World oil took a breather on Monday from spiralling prices seen hitting $150 which have prompted consumer nations to urge a production increase amid warnings of a global recession.
New York's main oil futures contract, light sweet crude for July delivery, eased $1.06 to $137.48 a barrel after making its biggest one-day jump ever on Friday. The contract jumped 10.75$ a barrel to close at a record 138.54$.
Also on Friday in intraday trade the benchmark contract crossed 137, 138 and 139 dollars for the first time and soared to an all-time high of $139.12.
Brent North Sea crude for July dropped $1.30 to $136.39 a barrel after smashing barriers Friday in London. Brent hit a new intraday high of $138.12 a barrel before it eased back to settle at a record $137.69, up $10.15.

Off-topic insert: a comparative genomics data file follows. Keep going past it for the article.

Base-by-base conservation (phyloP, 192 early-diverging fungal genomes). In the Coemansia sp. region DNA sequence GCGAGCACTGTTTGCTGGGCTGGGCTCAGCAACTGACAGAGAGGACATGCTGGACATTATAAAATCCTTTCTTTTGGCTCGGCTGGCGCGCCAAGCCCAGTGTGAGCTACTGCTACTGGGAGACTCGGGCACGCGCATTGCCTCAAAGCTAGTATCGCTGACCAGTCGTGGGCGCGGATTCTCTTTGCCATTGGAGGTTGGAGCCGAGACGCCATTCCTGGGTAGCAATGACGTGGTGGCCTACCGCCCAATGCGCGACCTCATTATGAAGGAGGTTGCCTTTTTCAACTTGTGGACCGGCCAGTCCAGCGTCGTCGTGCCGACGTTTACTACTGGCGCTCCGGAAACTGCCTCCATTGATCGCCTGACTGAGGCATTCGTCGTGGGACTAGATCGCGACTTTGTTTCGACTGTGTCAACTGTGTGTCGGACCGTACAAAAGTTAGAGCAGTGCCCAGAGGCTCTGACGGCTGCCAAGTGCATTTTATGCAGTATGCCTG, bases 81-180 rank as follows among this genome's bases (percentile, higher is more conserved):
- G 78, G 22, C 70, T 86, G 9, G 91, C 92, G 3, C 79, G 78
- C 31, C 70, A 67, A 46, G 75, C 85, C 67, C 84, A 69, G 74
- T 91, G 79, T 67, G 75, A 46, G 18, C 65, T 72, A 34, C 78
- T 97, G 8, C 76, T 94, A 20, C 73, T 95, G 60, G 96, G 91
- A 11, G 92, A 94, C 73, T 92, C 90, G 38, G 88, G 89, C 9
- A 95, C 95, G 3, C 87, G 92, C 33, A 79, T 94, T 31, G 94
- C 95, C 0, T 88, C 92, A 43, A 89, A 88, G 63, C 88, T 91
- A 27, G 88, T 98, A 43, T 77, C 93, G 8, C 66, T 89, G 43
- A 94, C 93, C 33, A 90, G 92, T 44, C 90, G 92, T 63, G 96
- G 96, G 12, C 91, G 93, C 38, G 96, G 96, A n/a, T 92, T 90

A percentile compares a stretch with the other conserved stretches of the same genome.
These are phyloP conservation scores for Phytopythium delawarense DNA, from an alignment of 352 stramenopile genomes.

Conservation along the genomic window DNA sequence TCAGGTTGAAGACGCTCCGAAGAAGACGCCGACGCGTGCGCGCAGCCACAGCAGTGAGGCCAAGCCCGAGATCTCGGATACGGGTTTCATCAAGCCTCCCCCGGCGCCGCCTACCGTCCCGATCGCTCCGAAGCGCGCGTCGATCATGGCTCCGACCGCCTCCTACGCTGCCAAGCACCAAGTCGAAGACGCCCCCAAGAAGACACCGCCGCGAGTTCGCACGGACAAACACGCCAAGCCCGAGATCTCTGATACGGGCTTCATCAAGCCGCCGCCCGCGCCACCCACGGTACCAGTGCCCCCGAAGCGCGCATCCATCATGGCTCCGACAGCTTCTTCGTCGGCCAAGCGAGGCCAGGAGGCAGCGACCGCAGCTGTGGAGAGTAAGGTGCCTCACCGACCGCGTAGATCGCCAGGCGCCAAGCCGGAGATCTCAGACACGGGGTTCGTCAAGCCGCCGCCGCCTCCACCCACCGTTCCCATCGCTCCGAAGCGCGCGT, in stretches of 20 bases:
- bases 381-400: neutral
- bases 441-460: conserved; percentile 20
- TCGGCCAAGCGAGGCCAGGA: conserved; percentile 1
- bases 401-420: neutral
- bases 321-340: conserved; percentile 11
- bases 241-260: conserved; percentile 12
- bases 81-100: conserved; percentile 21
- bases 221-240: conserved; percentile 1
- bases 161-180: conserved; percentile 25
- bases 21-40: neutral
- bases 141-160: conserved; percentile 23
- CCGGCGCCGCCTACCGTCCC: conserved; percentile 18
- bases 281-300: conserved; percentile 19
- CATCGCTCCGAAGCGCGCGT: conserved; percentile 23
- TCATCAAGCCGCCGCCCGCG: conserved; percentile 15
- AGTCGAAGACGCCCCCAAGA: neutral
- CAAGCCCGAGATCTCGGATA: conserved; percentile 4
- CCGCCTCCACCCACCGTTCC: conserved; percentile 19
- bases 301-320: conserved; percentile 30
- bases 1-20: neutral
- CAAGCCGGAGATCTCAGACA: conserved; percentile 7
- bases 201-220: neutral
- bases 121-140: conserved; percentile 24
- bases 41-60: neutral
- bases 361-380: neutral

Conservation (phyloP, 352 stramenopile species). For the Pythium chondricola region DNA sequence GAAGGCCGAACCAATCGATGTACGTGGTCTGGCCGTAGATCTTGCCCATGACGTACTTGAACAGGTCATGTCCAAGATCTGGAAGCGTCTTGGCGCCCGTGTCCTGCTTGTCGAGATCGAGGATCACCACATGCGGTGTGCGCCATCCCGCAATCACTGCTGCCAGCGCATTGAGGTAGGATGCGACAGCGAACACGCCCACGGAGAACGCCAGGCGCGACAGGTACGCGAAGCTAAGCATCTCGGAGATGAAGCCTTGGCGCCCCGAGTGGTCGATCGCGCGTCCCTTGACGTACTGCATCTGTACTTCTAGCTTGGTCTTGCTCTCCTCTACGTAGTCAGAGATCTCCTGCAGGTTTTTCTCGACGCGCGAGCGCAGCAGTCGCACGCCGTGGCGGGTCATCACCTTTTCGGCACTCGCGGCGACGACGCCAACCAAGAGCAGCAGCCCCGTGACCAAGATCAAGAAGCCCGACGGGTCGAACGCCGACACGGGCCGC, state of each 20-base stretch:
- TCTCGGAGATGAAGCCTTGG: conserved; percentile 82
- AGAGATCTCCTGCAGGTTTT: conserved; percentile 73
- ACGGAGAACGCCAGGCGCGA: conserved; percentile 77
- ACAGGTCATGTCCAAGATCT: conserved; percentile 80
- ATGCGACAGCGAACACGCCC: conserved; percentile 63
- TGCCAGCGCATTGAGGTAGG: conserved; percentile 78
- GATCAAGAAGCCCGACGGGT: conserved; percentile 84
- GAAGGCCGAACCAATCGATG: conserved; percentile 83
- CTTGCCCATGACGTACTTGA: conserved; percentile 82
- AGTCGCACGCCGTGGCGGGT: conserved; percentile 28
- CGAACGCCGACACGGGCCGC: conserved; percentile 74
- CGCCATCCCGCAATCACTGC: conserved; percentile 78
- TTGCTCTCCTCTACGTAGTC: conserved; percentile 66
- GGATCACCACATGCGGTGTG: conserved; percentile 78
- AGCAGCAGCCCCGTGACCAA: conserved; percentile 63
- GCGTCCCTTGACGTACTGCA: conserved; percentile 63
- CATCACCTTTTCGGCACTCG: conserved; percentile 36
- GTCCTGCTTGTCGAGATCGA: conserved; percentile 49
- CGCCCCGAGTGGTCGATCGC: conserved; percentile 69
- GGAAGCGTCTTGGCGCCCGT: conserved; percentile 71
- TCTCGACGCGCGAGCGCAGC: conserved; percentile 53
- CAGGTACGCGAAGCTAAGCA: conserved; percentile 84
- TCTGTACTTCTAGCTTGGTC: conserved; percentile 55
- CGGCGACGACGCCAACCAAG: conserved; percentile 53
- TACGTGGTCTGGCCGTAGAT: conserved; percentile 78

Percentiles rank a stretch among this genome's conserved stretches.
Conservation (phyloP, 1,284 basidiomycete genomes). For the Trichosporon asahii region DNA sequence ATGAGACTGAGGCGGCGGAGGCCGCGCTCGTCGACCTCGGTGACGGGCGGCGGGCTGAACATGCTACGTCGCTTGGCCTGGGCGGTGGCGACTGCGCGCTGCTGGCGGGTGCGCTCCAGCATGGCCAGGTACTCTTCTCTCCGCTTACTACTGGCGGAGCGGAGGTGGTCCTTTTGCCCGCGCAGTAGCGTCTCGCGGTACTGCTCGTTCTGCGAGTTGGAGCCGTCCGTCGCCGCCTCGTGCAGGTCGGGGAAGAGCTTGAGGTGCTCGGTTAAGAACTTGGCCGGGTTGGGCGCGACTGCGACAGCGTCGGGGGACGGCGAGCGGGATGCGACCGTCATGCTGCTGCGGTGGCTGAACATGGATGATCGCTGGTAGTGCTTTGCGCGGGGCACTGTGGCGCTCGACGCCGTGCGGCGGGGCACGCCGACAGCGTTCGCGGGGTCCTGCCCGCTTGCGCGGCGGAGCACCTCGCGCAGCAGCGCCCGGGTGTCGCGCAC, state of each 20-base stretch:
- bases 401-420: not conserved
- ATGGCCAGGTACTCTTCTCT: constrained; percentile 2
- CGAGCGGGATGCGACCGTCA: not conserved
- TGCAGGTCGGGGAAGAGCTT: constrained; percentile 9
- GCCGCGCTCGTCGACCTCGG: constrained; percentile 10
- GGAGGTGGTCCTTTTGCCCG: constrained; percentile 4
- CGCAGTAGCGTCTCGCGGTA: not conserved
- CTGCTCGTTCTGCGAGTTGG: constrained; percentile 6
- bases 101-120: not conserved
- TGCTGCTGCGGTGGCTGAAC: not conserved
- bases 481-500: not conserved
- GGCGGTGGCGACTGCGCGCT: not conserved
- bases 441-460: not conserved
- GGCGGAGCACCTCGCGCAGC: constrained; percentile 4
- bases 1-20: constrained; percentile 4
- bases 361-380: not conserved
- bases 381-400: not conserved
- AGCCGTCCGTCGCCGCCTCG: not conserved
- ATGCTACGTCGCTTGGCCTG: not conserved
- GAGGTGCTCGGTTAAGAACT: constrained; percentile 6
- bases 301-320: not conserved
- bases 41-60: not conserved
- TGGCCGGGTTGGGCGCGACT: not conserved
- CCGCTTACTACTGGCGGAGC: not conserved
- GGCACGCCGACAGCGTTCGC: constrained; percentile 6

Both futures contracts far exceeded their prior record highs set on May 22 -- $135.09 in New York and $135.14 in London.
Crude oil leapt in reaction to a new decline in the US dollar after the European Central Bank on Thursday signalled an interest rate hike and the US reported a sharp rise in unemployment on Friday, analysts said.
Compounding the dollar squeeze were reported remarks about Iran's nuclear programme by Israeli Deputy Prime Minister Shaul Mofaz. Analysts said the comments fanned fears of a Middle East conflict.
On Sunday, Iran's representative to the OPEC oil cartel warned the price of crude oil is set to rise even further to $150 a barrel by the end of summer.
Eleven nations that guzzle nearly two-thirds of the world's energy called Sunday for an urgent hike in global oil production.
Japan's energy minister Akira Amari, who hosted their meeting, warned the world could plunge into recession.